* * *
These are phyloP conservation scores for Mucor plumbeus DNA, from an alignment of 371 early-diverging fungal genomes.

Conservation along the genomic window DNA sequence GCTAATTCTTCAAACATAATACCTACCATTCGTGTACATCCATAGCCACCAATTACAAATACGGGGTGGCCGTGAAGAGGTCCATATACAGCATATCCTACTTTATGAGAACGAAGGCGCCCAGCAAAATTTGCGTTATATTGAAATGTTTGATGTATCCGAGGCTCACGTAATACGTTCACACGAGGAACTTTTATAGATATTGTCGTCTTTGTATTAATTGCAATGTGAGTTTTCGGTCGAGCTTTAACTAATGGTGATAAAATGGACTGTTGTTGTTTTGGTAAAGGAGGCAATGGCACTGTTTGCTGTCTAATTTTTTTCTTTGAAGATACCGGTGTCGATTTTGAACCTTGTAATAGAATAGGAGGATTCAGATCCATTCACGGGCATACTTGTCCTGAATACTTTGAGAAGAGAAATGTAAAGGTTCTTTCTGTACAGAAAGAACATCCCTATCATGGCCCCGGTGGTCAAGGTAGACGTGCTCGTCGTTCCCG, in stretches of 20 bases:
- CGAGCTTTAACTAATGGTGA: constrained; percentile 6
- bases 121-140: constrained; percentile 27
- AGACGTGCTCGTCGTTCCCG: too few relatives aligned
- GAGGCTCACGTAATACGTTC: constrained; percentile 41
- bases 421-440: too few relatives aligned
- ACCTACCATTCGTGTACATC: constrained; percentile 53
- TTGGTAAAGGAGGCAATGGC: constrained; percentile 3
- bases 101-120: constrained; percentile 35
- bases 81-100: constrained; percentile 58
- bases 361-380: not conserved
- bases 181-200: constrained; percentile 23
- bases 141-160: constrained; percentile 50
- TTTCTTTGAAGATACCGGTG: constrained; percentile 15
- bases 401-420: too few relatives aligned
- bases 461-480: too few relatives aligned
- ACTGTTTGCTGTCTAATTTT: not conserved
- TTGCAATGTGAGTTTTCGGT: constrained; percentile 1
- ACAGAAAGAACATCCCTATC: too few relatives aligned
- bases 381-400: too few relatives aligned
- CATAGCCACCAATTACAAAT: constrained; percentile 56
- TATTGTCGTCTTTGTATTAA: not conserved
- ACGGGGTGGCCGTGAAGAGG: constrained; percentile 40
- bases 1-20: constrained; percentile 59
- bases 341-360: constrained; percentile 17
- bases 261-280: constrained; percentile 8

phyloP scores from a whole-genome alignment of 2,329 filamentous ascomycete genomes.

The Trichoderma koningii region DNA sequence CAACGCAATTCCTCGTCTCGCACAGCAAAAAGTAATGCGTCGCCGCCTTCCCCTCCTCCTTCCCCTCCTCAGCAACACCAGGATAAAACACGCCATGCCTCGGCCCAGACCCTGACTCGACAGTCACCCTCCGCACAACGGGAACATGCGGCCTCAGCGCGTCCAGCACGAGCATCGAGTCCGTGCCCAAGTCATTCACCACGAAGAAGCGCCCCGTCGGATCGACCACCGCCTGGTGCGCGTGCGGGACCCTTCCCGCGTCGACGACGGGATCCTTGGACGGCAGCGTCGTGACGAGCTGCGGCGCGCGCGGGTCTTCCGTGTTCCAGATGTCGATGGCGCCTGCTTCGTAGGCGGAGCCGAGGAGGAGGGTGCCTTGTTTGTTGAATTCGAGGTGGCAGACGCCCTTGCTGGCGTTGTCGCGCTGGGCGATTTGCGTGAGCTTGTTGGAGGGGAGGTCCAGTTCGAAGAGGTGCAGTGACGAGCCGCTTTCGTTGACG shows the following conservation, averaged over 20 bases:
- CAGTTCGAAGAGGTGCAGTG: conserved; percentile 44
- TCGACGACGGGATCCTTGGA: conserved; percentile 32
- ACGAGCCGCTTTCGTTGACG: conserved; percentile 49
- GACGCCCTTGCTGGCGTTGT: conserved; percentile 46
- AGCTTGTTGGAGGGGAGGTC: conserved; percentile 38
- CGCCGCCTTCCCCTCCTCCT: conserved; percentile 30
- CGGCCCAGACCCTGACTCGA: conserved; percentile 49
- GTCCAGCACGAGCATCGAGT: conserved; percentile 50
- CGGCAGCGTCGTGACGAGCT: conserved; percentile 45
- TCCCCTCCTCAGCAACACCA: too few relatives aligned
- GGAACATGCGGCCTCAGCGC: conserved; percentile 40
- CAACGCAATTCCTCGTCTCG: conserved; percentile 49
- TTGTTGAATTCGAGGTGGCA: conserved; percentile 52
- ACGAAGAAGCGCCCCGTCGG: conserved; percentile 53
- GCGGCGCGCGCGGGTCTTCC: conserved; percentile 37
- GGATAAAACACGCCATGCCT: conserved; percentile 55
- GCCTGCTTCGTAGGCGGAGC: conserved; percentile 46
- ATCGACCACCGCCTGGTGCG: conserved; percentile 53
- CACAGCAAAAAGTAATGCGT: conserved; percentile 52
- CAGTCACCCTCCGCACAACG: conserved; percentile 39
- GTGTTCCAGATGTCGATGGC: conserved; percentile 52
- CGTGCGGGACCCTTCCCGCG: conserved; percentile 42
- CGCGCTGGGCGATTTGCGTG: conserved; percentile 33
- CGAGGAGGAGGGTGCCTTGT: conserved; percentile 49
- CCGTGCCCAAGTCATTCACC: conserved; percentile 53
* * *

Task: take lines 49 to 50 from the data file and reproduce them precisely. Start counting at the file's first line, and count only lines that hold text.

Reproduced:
- CAGTCACCCTCCGCACAACG: conserved; percentile 39
- GTGTTCCAGATGTCGATGGC: conserved; percentile 52